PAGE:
Her shrine is decorated with different portraits depicting a woman's face, created by artists who are guessing what she may have looked like when she was alive. A baby-like figure, also covered in gold leaf, sits in front of Mae Nak. Below them rests a glass coffin, containing a plastic baby doll half-covered by paper currency.
"I feel this is my culture, to respect a good person who has done a good thing," said Tuenjai, praying at the shrine with her tattooed Austrian husband, Gerry. "Mae Nak gave her heart only to one husband. This is a person of love, and not a liar. In my prayer, I told Mae Nak I want to have good luck in love, and at my job, and at my school."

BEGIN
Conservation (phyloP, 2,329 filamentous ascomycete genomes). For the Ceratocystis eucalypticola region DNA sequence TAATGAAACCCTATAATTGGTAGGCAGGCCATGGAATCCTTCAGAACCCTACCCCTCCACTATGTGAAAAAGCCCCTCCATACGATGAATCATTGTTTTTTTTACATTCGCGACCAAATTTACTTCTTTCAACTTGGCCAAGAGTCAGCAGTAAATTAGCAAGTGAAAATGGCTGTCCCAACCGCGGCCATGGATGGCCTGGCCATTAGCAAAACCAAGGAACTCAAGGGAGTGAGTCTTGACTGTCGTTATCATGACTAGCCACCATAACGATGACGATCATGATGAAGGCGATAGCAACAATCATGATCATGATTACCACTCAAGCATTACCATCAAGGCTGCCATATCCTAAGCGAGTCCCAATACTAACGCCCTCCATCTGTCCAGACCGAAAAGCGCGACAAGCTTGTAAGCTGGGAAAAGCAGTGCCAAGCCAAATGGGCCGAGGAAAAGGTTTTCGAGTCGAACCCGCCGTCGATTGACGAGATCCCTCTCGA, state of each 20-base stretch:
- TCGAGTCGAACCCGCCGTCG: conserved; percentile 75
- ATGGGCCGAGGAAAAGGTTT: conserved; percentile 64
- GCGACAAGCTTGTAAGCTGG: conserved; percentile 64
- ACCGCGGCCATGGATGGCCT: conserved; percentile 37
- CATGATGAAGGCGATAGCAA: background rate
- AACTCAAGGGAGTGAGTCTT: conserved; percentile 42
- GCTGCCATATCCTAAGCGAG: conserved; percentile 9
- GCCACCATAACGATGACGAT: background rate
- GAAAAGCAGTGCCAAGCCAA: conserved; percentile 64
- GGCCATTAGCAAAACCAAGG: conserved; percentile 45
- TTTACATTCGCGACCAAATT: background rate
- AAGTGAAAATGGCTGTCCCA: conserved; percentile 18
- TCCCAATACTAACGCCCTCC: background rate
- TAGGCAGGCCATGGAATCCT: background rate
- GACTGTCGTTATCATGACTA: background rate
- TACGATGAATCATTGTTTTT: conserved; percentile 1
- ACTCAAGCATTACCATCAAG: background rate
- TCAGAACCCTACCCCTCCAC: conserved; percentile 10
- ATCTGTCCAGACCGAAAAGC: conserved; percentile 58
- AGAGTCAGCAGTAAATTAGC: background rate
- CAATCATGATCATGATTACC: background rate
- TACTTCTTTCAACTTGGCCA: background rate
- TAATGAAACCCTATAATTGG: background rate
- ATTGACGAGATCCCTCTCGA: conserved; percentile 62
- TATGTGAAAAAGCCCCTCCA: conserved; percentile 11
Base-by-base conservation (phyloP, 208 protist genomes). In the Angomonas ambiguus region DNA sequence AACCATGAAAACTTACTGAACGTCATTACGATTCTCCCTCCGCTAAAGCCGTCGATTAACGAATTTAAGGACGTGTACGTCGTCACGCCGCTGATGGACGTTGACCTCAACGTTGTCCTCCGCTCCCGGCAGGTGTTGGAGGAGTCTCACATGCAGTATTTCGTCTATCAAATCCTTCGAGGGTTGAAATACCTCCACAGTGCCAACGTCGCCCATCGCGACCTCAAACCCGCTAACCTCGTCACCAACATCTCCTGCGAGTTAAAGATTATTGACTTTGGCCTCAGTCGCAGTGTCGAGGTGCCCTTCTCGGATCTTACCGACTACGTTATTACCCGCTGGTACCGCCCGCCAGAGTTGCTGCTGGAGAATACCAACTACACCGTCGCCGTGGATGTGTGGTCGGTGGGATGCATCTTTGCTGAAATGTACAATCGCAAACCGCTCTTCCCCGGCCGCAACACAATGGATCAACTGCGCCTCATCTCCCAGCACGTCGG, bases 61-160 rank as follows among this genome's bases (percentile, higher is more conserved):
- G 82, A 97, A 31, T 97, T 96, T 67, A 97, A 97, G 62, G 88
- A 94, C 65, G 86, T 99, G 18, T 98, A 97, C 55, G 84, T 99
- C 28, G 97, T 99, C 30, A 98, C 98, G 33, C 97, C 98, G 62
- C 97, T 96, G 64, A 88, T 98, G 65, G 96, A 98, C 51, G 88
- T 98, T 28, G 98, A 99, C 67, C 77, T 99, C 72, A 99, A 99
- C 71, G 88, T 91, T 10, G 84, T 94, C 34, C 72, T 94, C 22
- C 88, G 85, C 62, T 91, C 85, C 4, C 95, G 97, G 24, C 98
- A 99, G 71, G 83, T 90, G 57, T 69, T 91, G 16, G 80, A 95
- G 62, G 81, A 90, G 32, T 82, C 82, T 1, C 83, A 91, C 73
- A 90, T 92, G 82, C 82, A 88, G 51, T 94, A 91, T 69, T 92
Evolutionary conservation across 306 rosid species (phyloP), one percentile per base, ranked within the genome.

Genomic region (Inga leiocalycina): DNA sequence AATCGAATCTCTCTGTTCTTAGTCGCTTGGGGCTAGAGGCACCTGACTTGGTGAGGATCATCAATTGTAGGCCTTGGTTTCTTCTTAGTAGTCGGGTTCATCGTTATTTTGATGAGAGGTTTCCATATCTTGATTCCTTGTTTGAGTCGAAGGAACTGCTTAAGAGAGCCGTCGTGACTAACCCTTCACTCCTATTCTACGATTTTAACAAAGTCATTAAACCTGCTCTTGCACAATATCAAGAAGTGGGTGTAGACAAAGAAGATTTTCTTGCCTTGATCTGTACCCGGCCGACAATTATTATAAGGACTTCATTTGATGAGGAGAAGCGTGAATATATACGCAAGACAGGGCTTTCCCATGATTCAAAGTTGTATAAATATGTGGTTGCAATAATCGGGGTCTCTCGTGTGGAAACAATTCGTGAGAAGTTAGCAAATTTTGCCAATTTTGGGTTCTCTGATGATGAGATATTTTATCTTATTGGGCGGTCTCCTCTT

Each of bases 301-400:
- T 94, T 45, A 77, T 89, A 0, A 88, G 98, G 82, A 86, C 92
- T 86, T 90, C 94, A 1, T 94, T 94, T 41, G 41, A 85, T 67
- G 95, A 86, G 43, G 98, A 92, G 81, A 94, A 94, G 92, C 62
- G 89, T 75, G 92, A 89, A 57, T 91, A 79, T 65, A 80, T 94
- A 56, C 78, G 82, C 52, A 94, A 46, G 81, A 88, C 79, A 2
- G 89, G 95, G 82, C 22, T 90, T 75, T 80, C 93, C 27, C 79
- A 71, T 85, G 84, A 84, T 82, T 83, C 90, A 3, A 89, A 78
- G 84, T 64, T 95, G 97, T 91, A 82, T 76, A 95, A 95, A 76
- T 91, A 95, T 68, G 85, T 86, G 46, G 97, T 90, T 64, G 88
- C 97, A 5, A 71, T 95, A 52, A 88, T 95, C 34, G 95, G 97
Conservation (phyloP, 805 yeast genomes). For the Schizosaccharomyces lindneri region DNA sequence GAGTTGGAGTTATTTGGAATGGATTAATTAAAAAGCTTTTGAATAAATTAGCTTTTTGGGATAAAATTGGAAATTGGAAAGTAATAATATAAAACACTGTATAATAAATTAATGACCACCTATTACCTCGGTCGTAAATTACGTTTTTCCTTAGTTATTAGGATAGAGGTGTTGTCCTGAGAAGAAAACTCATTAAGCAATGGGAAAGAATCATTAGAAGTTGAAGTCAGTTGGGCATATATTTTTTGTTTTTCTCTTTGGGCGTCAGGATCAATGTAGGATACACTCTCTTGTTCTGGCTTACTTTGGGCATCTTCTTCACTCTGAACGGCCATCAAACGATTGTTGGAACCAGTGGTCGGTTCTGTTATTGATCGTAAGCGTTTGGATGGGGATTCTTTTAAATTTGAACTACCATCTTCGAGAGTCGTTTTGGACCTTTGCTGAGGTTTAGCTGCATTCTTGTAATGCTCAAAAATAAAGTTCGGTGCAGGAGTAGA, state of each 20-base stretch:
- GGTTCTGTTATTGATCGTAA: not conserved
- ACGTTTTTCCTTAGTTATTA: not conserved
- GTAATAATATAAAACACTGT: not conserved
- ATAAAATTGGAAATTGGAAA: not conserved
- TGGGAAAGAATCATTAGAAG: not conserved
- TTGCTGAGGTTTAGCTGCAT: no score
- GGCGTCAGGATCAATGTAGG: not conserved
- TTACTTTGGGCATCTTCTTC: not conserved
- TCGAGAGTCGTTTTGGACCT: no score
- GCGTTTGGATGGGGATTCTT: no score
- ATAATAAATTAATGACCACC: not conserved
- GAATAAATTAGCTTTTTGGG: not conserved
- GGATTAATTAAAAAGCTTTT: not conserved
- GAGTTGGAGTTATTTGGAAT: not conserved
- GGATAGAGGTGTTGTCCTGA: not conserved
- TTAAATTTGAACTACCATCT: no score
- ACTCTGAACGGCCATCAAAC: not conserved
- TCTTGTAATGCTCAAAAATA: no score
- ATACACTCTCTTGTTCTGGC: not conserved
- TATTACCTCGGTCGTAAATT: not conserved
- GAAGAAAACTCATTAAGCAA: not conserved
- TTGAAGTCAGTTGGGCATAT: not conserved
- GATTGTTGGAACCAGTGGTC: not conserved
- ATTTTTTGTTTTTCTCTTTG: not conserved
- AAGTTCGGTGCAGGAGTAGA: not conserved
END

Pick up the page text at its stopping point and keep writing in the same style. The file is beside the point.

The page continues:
The shrine is surrounded with stalls selling new toys, baby clothes and other infant-related items. "People buy these things not to keep, but to offer to Mae Nak in the shrine," one shopkeeper said, gesturing at a rack of shrink-wrapped toys and baby pajamas.
Tanarat Rattanekvatee, a 28-year-old manager visiting Wat Mahabhut with her friend, says "most Thais believe in the supernatural because we feel we can ask them for things. I think it shows that Thai people love to have some hope, and they hope to get something back."
Some ghosts torment, others give deadly orgasms
Many Thais fear ghosts, too. Some ghosts are murder victims, who are beleved to loiter and torment their killers. Tree ghosts can morph into existence if their wood is used to build a house.
A dead pregnant woman can be especially ominous, because she packs an extra spirit in her womb. And a "hungry ghost" will brandish a big mouth, crammed with pointy teeth, and may turn a person into a killer or a cannibal.
Some female ghosts can sexually ravage a sleeping man until he orgasms to death. To trick those ghosts, some men wear women's clothes to bed.